directed them to wait. I directed them to wait
and not to go upstairs until they reported in to
Chief Burns so we had some accountability of who
they were and where they were going to go. They
finally did communicate with Chief Burns, and
then they went upstairs.
Again, an orderly evacuation of two. A
lot of people were leaving.
We finally set up -- prior to this I
believe it was the west side of the core of the
building there were elevators. Someone had come
to me and said that there were people trapped in
one of those elevators.
So I ran around the corner, and the
hoist way doors were open, but the elevator car
was only showing about two feet at the top of the
door. You could see all the legs of the people
that were in the elevator. I would guess there
were about eight people in the elevator.
The elevator pit was on fire with the
jet fuel. People were screaming in the elevator.
They were getting smoked and cooked. There
weren't a lot of firemen there at the time. I
grabbed some of the Port Authority employees and
asked them where the fire extinguishers were and
told them to get as many fire extinguishers as
they could so we could try and fight this fire.
As they were doing that, firemen started showing
up, and I started asking them to get big cans,let's try to put this fire out.
turned around, and I came
face-to-face with Mike Lynch from Ladder 4, who I
knew. I worked for Ladder 4 for a year. He was
one of the young guys there then. I knew Mike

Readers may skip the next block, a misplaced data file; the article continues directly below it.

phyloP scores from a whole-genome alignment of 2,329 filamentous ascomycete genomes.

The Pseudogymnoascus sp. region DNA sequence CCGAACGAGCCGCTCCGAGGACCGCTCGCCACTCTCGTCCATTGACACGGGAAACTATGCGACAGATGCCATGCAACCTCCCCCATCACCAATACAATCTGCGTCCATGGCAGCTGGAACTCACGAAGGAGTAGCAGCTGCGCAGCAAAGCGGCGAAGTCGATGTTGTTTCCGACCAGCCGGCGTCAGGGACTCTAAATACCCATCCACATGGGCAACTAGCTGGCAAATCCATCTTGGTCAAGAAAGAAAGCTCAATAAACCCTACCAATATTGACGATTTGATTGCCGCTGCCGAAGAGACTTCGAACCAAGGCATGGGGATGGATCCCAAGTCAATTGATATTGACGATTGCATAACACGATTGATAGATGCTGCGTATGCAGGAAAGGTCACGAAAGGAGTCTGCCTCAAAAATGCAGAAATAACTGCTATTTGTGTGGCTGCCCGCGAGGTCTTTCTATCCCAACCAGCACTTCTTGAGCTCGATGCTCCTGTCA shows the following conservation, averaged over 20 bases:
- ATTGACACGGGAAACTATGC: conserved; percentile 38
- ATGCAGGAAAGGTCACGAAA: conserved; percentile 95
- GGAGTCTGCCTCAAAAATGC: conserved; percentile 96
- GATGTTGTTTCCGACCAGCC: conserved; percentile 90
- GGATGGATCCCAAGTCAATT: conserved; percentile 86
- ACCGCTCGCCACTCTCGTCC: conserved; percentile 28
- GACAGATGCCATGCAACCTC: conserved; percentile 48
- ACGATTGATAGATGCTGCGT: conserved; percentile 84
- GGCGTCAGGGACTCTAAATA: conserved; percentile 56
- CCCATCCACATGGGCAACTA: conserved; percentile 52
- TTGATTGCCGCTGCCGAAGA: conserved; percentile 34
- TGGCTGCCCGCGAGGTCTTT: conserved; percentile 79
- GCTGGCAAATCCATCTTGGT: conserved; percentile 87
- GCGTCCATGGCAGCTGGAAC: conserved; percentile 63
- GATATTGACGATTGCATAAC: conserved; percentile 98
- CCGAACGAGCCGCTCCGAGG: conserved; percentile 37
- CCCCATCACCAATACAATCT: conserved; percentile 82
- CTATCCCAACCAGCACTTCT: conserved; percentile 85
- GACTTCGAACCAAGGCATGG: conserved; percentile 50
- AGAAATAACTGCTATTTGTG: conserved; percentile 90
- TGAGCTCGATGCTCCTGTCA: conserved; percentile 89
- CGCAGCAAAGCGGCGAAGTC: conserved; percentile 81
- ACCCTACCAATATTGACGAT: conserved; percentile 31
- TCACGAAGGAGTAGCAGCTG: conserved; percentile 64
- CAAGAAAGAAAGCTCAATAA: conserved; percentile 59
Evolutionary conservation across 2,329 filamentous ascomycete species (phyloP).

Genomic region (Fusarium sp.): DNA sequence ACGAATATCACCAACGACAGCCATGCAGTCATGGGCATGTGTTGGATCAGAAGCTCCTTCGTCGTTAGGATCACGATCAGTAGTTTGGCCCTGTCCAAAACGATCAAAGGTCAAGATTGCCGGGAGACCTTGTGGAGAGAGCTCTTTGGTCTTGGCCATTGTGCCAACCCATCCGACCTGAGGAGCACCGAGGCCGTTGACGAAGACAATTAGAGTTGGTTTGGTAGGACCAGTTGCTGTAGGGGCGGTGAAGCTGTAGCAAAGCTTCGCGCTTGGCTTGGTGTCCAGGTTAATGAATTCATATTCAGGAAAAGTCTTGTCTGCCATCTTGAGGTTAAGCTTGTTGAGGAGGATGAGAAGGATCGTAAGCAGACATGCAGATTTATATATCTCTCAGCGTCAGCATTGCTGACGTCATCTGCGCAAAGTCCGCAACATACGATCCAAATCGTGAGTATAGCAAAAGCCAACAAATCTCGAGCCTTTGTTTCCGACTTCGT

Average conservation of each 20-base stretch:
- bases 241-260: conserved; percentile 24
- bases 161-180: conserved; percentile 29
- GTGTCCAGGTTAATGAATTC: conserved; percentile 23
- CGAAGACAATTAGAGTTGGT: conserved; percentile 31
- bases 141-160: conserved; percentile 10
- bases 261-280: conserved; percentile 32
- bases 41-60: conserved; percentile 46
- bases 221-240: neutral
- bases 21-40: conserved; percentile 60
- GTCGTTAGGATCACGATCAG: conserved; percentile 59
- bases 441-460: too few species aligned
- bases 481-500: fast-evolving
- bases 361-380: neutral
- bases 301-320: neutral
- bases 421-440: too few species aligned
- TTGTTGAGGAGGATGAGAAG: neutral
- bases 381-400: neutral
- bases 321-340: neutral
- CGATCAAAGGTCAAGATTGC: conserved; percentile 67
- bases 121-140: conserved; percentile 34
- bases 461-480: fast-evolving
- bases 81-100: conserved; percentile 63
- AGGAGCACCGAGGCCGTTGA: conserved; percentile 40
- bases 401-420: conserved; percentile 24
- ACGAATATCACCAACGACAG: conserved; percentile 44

was a very competent guy. I said to Mike,
"You've got this?" He said, "I'll take care of
it." I left the elevator knowing that he would
take care of it.
went to the command board -- which
before this I went to the phones which were in
the southeast corner of Two World Trade in the
lobby area, trying to call the White House and
trying to call Albany and trying to make sure
that we had some kind of air cover and some kind
of help in the air.
could not get through to Washington
because of the things that were going on. I did
get in touch with S.E.M.O. up in Albany, and they
said they were already ahead of us and they had
already spoken with people, trying to get us air
So being comfortable with that, I went
to the command board which they were setting up
right next to the doors on the Liberty Street
side, the south side of Two World Trade, inside
the lobby. At that command board were Chief
Burns, Chief Jack Fanning, and I remember seeing
Carl Asaro also there. So at this point I just
stayed in the background, because things were
Someone, a fireman, came in through the
lobby, through the doors on the Liberty Street
side, and told us that there was already a
fireman who was killed on the Liberty Street side
by a jumper, a guy from 216. Although we knew it
was serious, we knew that disaster was beginning
Now the people coming down the
stairwells were not so healthy anymore. A lot of
people coming down were burned very badly. A lot
of people were broken and bloody. There were
people helping people, like carrying people.
We had been directing people to go to
Seven World Trade where we had set up a triage
area, and I was directing them to go underground
as much as they could to get to seven. But a lot